Now it is time to naturalise the flow of history. I see all these revolutions as a delayed process that should have happened in the late 80s and 90s as in eastern Europe. It did not because some argued that Arab societies didn’t deserve democracy, and needed authoritarian regimes to preserve the status quo and prevent Islamist radicalism. Some countries and leaders who were proud of their own democracy, insisted that democracy in the Middle East would threaten security in our region.

Now we are saying all together: no. An ordinary Turk, an ordinary Arab, an ordinary Tunisian can change history. We believe that democracy is good, and that our people deserve it. This is a natural flow of history. Everybody must respect this will of the people.

If we fail to understand that there is a need to reconnect societies, communities, tribes and ethnicities in our region, we will lose the momentum of history. Our future is our sense of common destiny. All of us in the region have a common destiny.

Now, if this transformation is a natural flow of the history, then how should we respond? First, we need an emergency plan to save people’s lives, to prevent disaster. Second, we need to normalise life. And finally, we need to reconstruct and restore the political systems in our region, just as we would rebuild our houses after a tsunami.

But in order to undertake that restoration, we need a plan, a vision. And we need the self-confidence to do it – the self-confidence to say: this region is ours, and we will be the rebuilders of it. But for all this to happen, we must be clear about the basic principles that we have to follow.

First, we need to trust the masses in our region, who want respect and dignity. This is the critical concept today: dignity. For decades we have been insulted. For decades we have been humiliated. Now we want dignity. That is what the young people in Tahrir Square demanded. After listening to them, I became much more optimistic for the future. That generation is the future of Egypt. They know what they want. This is a new momentum in our region, and it should be respected.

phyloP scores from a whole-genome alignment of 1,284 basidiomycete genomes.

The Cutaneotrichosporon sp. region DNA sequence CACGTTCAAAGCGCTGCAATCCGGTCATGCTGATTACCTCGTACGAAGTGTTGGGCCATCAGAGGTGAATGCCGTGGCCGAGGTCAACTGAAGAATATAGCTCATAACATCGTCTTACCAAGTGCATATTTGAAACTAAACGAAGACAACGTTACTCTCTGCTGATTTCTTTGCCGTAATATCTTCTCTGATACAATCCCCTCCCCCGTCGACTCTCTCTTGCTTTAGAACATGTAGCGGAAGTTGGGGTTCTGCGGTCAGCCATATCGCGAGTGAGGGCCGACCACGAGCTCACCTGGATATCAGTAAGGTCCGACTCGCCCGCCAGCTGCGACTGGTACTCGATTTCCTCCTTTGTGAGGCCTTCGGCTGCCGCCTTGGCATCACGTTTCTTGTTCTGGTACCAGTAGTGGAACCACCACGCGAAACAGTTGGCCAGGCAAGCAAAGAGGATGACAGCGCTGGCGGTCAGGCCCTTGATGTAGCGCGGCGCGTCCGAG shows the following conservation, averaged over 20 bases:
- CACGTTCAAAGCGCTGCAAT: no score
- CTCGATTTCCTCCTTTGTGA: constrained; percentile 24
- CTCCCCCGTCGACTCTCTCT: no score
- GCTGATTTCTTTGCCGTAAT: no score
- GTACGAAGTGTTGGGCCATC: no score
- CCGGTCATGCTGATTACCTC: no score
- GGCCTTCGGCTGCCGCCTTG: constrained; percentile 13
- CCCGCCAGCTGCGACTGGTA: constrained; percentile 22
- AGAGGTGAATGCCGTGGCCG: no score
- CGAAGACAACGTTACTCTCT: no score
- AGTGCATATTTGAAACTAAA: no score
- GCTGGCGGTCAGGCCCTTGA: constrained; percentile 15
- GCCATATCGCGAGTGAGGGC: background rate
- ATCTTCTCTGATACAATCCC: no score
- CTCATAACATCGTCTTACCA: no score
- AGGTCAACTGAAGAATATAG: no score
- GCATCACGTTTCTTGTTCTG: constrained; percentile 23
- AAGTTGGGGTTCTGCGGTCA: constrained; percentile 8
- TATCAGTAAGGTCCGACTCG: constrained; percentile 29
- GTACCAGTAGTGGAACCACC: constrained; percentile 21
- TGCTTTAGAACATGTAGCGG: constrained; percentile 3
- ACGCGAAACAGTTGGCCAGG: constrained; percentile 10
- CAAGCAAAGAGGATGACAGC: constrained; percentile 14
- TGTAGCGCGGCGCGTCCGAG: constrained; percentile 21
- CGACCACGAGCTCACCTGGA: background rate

The second principle is that change and transformation are a necessity, not a choice. If history flows and you try to resist it, you will lose. No leader, however charismatic, can stop the flow of history. Now it is time for change. Nobody should cling to the old cold war logic. Nobody should argue that only a particular regime or person can guarantee a country’s stability. The only guarantee of stability is the people.

Third, this change must be peaceful – security and freedom are not alternatives; we need both. In this region we are fed up with civil wars, and tension. All of us have to act wisely without creating violence or civil strife between brothers and sisters. We have to make this change possible with the same spirit of common destiny.

Fourth, we need transparency, accountability, human rights and the rule of law, and to protect our social and state institutions. Revolution does not mean destruction. The Egyptian case is a good example: the army acted very wisely not to confront the people. But if there is no clear separation between the military and civilian roles of the political institutions, you may face problems. I am impressed by Field Marshal Tantawi’s decision to deliver power to the civilian authority as soon as possible.

Finally, the territorial integrity of our countries and the region must be protected. The legal status and territorial integrity of states including Libya and Yemen should be protected. During colonialism and cold war we had enough divisions, enough separations.

This process must be led by the people of each country, but there should be regional ownership. This is our region. Intellectuals, opinion-makers, politicians of this region should come together more frequently in order to decide what should happen in our region in the future. We are linked to each other for centuries to come.

Whatever happens in Egypt, in Libya, in Yemen, in Iraq or in Lebanon affects us all. Therefore we should show solidarity with the people of these countries. There should be more regional forums, for politicians and leaders, for intellectuals, for the media.